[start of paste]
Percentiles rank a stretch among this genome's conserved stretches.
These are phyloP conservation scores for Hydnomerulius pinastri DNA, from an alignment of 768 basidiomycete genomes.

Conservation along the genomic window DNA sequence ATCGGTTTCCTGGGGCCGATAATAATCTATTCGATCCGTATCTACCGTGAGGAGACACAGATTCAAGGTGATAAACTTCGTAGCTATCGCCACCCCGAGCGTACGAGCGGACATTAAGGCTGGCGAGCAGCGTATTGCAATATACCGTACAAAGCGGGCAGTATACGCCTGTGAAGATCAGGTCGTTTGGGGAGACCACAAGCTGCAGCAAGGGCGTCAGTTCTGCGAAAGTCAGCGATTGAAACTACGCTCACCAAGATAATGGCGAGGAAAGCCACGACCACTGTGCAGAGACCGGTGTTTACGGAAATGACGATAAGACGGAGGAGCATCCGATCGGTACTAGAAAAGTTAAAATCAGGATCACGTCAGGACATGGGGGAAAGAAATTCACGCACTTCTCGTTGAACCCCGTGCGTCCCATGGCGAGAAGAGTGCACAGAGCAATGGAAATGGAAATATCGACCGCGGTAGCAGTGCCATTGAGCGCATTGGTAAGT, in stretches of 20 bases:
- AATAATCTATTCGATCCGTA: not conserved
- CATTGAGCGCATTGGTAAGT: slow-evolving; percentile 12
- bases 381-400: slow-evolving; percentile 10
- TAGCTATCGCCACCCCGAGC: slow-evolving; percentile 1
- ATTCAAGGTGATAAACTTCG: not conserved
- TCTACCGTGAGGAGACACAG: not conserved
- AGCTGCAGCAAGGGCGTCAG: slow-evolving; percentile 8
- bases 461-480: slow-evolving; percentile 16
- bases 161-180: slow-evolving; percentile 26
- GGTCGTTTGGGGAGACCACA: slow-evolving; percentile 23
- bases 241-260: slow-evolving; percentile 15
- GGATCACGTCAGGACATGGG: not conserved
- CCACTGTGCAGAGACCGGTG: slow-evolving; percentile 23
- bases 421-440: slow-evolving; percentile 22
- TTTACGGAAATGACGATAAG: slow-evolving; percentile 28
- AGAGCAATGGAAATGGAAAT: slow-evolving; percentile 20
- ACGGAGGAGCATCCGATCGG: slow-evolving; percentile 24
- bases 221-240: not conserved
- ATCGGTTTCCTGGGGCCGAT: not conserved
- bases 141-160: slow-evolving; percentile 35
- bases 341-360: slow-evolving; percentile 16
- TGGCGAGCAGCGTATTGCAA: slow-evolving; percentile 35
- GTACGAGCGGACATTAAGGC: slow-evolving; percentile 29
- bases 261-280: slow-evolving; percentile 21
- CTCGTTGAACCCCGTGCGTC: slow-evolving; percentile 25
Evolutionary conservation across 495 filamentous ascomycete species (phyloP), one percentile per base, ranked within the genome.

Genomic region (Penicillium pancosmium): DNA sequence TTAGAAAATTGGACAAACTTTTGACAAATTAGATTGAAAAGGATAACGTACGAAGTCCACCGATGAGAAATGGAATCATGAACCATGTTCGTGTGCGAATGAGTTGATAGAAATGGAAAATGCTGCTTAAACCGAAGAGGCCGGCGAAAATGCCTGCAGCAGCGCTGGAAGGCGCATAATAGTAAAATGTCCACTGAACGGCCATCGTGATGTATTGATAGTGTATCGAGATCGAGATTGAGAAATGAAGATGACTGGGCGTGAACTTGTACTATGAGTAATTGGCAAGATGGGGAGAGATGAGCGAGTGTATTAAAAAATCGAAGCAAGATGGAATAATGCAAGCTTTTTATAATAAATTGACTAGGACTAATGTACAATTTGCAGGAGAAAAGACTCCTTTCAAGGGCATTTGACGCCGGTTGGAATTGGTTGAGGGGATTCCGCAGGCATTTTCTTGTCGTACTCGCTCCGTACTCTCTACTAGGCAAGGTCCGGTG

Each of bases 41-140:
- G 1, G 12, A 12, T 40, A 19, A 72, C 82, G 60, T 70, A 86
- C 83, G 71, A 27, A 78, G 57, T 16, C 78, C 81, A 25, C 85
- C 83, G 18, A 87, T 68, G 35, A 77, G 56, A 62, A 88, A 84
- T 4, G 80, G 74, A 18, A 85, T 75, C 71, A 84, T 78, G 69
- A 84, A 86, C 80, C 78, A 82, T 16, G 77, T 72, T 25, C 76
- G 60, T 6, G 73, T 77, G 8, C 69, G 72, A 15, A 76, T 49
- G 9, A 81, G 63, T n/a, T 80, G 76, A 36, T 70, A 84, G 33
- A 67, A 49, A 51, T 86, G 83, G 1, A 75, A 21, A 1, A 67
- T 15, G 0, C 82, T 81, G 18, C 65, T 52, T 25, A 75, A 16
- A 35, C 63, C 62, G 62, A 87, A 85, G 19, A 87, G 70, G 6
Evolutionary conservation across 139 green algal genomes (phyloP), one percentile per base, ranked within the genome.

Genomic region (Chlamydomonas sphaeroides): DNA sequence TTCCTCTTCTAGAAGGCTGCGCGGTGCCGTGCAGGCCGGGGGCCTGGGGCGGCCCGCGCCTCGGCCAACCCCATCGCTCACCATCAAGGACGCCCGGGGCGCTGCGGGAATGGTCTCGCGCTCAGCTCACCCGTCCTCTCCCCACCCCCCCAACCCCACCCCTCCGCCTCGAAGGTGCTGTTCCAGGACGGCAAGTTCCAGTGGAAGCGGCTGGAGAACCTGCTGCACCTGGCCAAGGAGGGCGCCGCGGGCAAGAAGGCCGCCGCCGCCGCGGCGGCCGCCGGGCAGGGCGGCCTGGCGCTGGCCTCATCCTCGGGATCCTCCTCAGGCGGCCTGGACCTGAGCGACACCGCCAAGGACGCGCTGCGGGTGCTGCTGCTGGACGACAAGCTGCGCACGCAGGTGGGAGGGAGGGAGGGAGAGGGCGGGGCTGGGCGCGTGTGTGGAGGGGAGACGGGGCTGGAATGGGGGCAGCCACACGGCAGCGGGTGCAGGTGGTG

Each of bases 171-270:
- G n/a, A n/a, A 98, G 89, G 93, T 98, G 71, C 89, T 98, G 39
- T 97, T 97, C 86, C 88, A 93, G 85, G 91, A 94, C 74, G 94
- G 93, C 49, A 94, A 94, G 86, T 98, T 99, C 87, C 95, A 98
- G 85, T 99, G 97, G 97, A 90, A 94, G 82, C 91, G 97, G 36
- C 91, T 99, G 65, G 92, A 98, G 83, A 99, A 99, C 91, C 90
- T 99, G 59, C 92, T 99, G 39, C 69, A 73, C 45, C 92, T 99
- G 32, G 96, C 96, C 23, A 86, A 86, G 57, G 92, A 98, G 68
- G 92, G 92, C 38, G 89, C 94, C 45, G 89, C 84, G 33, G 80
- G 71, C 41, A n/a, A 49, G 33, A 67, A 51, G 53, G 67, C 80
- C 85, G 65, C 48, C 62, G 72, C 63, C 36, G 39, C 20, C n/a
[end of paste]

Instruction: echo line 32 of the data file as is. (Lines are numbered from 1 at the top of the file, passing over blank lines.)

- G 1, G 12, A 12, T 40, A 19, A 72, C 82, G 60, T 70, A 86